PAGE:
The United States on Monday imposed sanctions on officials, entities and individuals it accused of providing support to Syrian president Bashar Assad as Washington continued to impose sanctions aimed at cutting off funds for Assad’s government.
The action, which also targeted the Syrian Ministry of Petroleum and Mineral Resources, marks another round of sanctions in Washington’s bid to push Assad’s government back to United Nations-led negotiations and broker an end to the country’s nearly decade-long war.
The US Treasury Department in a statement said it slapped sanctions on Syrian military officials, members of the parliament, government of Syria entities, as well as on Syrian and Lebanese people it accused of attempting to revive Syria’s petroleum industry.
“The Treasury Department is determined to continue to apply economic pressure on the Assad regime and its supporters for the repression conducted by the regime,” Treasury Secretary Steven Mnuchin said in the statement.
This action is the Treasury Department’s fifth round of Syria-related actions since the provisions of the Caesar Syria Civilian Protection Act of 2019 (Caesar Act) came into full effect.
“Today’s action complements the international effort to compel the Assad regime to cease the war it is waging against its own people and reinforces the US government’s continued effort to achieve a peaceful, political resolution of the Syrian conflict in line with UN Security Council Resolution 2254,” read a Treasury statement.
Monday’s sanctions targeted Arfada Petroleum Private Joint Stock Company (Arfada) and Sallizar Shipping SAL (Sallizar), two companies based in Syria and Lebanon, respectively, that have entered into substantial contracts with the government of Syria to develop the Syrian oil sector.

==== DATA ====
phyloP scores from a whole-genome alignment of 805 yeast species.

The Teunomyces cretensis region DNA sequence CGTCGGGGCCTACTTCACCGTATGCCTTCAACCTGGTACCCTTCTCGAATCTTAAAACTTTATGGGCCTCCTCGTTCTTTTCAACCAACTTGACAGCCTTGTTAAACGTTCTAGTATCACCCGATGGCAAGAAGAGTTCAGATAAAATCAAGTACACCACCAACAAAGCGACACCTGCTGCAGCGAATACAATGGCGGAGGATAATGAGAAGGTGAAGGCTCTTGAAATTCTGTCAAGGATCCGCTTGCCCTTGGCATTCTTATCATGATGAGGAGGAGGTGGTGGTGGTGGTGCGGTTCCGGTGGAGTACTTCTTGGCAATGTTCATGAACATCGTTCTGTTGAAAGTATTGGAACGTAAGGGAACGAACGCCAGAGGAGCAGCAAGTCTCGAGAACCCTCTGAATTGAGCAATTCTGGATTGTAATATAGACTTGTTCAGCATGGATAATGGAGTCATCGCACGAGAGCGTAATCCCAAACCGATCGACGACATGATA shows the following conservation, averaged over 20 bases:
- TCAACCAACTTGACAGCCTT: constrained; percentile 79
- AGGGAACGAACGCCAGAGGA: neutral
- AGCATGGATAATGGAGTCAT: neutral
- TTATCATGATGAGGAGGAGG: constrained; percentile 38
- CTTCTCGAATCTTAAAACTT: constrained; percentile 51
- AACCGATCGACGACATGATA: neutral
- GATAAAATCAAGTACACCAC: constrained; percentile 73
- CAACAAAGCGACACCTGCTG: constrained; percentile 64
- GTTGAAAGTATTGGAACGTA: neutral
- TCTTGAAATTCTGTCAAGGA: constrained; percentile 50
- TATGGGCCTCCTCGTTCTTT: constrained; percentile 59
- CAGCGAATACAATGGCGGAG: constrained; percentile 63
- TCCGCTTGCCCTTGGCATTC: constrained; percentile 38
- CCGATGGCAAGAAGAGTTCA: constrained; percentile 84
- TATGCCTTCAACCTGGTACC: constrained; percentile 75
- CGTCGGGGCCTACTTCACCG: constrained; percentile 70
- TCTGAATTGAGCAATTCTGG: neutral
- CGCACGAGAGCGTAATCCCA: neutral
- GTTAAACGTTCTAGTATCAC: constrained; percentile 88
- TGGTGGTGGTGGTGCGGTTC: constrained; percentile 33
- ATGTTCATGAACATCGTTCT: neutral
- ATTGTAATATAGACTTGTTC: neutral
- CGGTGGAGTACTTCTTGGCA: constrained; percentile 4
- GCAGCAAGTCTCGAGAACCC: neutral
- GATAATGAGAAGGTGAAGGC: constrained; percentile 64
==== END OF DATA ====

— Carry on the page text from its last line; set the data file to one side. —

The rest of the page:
It designated Hussam al-Qaterji, a Syrian businessman and 33 percent shareholder of Arfada. Qaterji is known as the godfather of the regime’s oil and wheat trade with ISIS. Beginning in 2014, Qaterji started brokering oil and wheat trade deals between the Assad regime and ISIS. He has been a member of parliament for the government-controlled area of Aleppo since 2016.
The Treasury also designated Kamal al-Madani and Tariq Al-Madani, two of the four founders of Sallizar.
It also targeted General Ghassan Jaoudat Ismail, the head of the designated Syrian Air Force Intelligence (SAFI). Ismail has served as the head of SAFI since 2019, previously serving as the Deputy Director and in charge of SAFI’s mission branch, which manages SAFI’s elite troops in cooperation with the special operations branch, who play a key role in the repression conducted by the Syrian regime.
It designated Brigadier General Nasr Al-Ali, the head of the designated Political Security Directorate (PSD). Al-Ali has served as the head of PSD since July 2019. Prior to being named to this position, Al-Ali headed PSD branches in Aleppo and Daraa.
A crackdown by Assad on protesters in 2011 led to war, with Iran and Russia backing the government and the United States supporting the opposition.
Millions of people have fled Syria and millions more have been internally displaced.
Syria has been under US and European Union sanctions that have frozen the assets of the state and hundreds of companies and individuals. Washington already bans exports to Syria and investment there by Americans, as well as transactions involving oil and hydrocarbon products.
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